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Governor wants to help Ore. timber industry by sharing wildfire costs with industry, state

Governor wants to help Ore. timber industry by sharing wildfire costs with industry, state

By JEFF BARNARD  AP Environmental Writer

January 19, 2013

GRANTS PASS, Oregon — For years, Oregon’s major timberland owners have felt they were paying too much of the cost of fighting wildfires, especially in years when blazes stayed relatively small.

A bill in Gov. John Kitzhaber’s budget would allocate $3.6 million over the next two years to change the payment formula, so the state picks up a bigger share of the costs in years when fires don’t rage out of control. The proposal also would pay up to $6 million to keep two air tankers on call and other resources to keep minor wildfires from getting big and expensive.

“Landowners since 1993 have paid 82 percent of the cost” of putting out large fires, said Kristin McNitt, executive director of the Oregon Forest Industry Council, which represents the timber industry. “And it’s killing us.”

The governor also wants to use $4 million in lottery-backed bonds to help the U.S. Forest Service turn out more timber sales from federal lands in the dry forests east of the Cascades.

Natural Resources adviser Richard Whitman said the governor sees the two proposals as vital to maintaining the struggling timber industry in central and eastern Oregon, both as a source of jobs and as a necessary part of the infrastructure for logging that will improve forest health and reduce wildfire danger.

The region almost lost one of the half-dozen surviving mills last year, for lack of timber from national forests, Whitman said.

“If there is any further decline, it will be very hard to get back,” he said.

A wildfire policy watchdog group, however, sees the funding change as a “scam” on taxpayers that benefits the timber industry — but not the public.

Andy Stahl, director of Forest Service Employees for Environmental Ethics said any money spent on air tankers and helicopters is a waste, because there is no data to show that they are effective tools for keeping fires from getting out of control.

“At a time when we are struggling to fund schools and fund health care, why we would want to divert those dollars to some of Oregon’s largest corporations is a bit mystifying,” said Stahl. “Historic data shows no correlation between the amount of retardant dumped on a (forest) and the success rate of keeping fires small.”

The timber industry has been trying for years to change the wildfire funding formula, and last year the state Board of Forestry appointed a committee representing forest landowners, government agencies and the governor’s office, which came up with the Wildfire Protection Act.

Under the current funding formula, private landowners, whether large timber companies or homeowners with a few acres of trees, pay a tax to cover the costs of the Oregon Department of Forestry’s firefighting efforts. The tax ranges from 80 cents per acre on the wetter west side of the state, to $1.70 on the drier east side.

The first $10 million of the cost of fighting large fires is covered by private landowners. The next $15 million comes from the state general fund. After that, a special insurance policy kicks in $25 million up to a total of $50 million. In recent years, the cost of fighting large fires has averaged $8 million, so landowners have covered it alone.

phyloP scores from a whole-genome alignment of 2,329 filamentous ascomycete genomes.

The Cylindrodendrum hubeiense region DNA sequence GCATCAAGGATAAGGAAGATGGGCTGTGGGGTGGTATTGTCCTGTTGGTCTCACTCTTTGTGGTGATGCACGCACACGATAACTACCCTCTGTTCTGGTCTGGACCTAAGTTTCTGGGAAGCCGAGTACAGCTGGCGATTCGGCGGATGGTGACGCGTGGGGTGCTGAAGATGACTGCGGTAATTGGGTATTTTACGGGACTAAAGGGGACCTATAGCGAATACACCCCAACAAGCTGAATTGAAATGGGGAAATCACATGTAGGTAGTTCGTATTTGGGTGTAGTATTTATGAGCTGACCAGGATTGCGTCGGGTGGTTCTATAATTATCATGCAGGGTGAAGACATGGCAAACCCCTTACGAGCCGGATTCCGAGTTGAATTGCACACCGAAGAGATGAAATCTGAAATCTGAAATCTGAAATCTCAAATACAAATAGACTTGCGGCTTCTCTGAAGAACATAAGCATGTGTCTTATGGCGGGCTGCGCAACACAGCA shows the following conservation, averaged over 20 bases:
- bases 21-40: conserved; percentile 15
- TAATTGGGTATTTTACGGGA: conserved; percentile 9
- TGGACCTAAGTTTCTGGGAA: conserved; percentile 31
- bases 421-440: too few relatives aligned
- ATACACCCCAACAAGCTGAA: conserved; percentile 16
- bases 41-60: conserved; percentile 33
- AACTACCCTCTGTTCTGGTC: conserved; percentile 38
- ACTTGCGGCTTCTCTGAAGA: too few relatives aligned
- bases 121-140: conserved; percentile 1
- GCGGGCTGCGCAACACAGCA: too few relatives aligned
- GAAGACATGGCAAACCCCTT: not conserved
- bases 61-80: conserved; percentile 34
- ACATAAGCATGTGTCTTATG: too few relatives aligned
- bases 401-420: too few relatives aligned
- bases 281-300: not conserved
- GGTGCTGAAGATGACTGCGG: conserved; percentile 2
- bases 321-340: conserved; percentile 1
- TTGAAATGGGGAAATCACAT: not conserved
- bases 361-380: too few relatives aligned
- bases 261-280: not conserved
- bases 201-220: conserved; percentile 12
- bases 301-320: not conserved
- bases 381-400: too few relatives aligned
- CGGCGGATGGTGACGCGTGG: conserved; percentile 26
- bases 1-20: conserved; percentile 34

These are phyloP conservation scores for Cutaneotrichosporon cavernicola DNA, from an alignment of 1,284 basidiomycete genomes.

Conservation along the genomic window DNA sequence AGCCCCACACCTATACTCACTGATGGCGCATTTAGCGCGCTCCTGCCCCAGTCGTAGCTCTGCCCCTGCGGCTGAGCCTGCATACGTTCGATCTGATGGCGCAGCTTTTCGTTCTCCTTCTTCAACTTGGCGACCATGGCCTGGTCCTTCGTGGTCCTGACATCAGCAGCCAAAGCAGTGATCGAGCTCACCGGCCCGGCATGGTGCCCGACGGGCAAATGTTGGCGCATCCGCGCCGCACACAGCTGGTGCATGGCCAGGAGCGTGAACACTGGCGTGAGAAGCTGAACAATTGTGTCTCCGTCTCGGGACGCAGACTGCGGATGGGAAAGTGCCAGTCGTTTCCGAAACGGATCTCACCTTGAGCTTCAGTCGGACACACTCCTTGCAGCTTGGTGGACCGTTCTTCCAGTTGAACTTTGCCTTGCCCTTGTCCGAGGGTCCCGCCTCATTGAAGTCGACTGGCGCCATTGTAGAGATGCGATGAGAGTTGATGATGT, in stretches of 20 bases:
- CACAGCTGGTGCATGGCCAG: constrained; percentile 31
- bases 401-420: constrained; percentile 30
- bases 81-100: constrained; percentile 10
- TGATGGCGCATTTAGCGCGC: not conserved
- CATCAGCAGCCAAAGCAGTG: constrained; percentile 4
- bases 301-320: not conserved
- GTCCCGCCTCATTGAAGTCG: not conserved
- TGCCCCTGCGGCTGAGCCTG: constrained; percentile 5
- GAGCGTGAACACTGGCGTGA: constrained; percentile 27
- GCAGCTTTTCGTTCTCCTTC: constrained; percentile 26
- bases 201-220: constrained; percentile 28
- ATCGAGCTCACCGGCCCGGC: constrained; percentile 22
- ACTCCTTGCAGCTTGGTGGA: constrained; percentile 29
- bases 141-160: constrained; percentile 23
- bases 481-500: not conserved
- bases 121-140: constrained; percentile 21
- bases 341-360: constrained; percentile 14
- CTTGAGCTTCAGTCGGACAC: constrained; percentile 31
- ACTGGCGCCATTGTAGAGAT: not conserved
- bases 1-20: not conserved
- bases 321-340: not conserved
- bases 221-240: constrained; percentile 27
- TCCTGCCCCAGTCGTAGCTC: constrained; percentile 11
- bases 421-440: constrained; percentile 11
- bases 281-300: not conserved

The bill calls for sharing the costs evenly from the start, up to a total of $20 million. The amount the state pays would increase gradually over six years, so that at the end the cost would be split 50-50, up to $20 million. Despite the lower deductible, the cost of the insurance policy would remain at $1 million, due to increased firefighting resources, said Travis Medema, deputy chief of fire protection for the Oregon Department of Forestry.

The idea behind the state taking a greater share is that the public benefits from keeping forests green, so they provide recreation, fish and wildlife habitat, and clean water, said Whitman, of the Natural Resources Department.

As for the bottleneck in turning out more timber from national forests in eastern and central Oregon, Whitman said the problem has been a lack of funding for the Forest Service.

Sales developed collaboratively by groups that include representatives of the timber industry and conservation groups typically are not held up by court challenge. The $4 million would go to planning and laying out timber sales.

“We put money into economic development projects all the time,” Whitman said. “In terms of bang for the buck for job creation” and helping mills and logging outfits stay in business, “it looks like a pretty good investment.”

The state is still in negotiations with the Forest Service, but wants to receive payment from the sale of timber in return for the investment in preparing sales, Whitman said.

Stahl said a similar arrangement had been worked out in Arizona to promote thinning to reduce fire danger. He said it was ironic for the state to pay the federal government to log, when federal payments to timber counties to make up for reduced logging revenues have expired.

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North American lumber prices forecast to soar in 2013 and reach record highs in 2014

December 10, 2012 – Vancouver, B.C.

www.woodmarkets.comLumber Yard